Fake memory leaks?

Please take the holy war off list.

Thanks! :slight_smile:

It’s not a holy war. That suggests the matter is entirely one
of personal feelings and irrational choice.

Language design is a matter of computer science mixed
with some human psychology.

If we argue that one sort algorithm is faster than another,
it isn’t a matter of opinion. The performance can be calculated
with complexity theory and it can be measure by experiment.

This applies to languages too. But its your list so I’ll shut up now :)On 12/04/2011, at 1:36 AM, Sam Lantinga wrote:


john skaller
@john_skaller

FWIW, I agree with the first part, but not the second part. It is clear though
that C in the hands of non-experts can be dangerous. But that’s true of C++
also.

This is why, despite employers’ desire to hire only young people, they should
hire a few “old pros” to ride herd on the cats. :wink:

JeffOn Tuesday 12 April 2011 07:08, john skaller wrote:

On 12/04/2011, at 1:22 AM, Gordiychuck Oleg wrote:

Definetely C is hard language. But it is only for noobs and for that who
doesn’t understand what he is going to do.

All languages are hard for noobs… C is unique in that its hard for experts
too :slight_smile:

Then get debugging symbols for all of your libraries and re-run Valgrind,
then report the leak. I’ve had to do it once with Xorg, I’m sure you guys
can to. Considering that most of what you’re using is libraries, they are
likely bugs not …features… (i.e. intentional).On Mon, Apr 11, 2011 at 7:52 AM, john skaller <skaller at users.sourceforge.net wrote:

On 11/04/2011, at 3:26 AM, Nikos Chantziaras wrote:

But we’re not talking about a program here, we’re talking about leaky
libraries (since clearly

the OP’s program doesn’t leak).

It’s still the same.

I do not agree. It is legitimate for a program to allocate memory and leave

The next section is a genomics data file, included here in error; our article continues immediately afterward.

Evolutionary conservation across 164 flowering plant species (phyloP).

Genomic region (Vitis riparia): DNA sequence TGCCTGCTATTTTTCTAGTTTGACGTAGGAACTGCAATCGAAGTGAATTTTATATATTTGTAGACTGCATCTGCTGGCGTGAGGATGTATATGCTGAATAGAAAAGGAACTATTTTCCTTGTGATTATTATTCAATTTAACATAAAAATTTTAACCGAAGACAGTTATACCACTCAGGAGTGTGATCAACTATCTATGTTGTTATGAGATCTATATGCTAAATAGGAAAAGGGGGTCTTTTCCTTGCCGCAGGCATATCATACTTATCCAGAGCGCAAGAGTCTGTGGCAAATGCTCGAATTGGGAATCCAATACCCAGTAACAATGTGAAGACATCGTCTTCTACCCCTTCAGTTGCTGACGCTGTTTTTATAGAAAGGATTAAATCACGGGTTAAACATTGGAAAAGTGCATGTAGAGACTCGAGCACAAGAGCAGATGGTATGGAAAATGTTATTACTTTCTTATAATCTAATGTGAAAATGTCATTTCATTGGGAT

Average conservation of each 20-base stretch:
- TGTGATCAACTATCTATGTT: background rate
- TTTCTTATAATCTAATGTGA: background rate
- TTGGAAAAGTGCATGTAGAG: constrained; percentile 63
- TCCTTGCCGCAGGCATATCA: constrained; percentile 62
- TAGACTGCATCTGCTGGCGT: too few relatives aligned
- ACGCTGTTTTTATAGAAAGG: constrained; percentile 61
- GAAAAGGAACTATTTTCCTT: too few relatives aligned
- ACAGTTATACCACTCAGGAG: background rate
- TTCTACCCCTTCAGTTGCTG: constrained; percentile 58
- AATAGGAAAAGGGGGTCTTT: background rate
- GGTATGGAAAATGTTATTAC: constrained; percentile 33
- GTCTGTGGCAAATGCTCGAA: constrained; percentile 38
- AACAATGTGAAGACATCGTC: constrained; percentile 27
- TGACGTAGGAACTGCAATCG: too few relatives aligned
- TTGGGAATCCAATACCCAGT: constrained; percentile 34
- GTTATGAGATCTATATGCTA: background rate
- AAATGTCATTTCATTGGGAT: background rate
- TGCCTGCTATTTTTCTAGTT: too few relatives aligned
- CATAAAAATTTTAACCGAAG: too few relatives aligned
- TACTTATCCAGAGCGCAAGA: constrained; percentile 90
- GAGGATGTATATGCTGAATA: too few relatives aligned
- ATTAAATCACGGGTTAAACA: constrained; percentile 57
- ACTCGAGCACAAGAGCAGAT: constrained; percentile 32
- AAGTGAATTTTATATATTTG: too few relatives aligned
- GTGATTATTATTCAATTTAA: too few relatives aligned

it
up to the OS to reclaim it on exit.

It is NOT legitimate for a library to do this because the library does not
have the responsibility of deciding the use of the components and
facilities
it supplies.

A library might allocate something that will exist for the whole lifetime
of the program using the library.

Then, we a few special exceptions, that library is bugged and should be
fixed.

Those allocations will be freed too by the OS at program termination.

A real leak is something that should have been freed prior to program
termination.

I can agree with that but only because what this claim
does is delegate the problem to consideration of what "should"
have been freed.

The issue is: “who” makes that decision, and the answer “should” be:
the application, and only the application.

A library which allocates memory must clearly document who is responsible
for making the decision to free it or not, and if so when to do so.

For example , SDL_init() may allocate memory and that
had better be freed by SDL_quit() (or some other specified function).
If some other functions (allocating a display surface for example)
requires the client to release it, or it is safe to call SDL_quit() because
it will do so, then this too must be documented.

IMHO: The root cause of this problem is badly educated programmers using
a bad language (namely C) with a bad library. The problem is greatly
reduced
using constructors and destructors in C++, and even further in languages
with
garbage collectors… so there ARE alternatives.


john skaller
skaller at users.sourceforge.net


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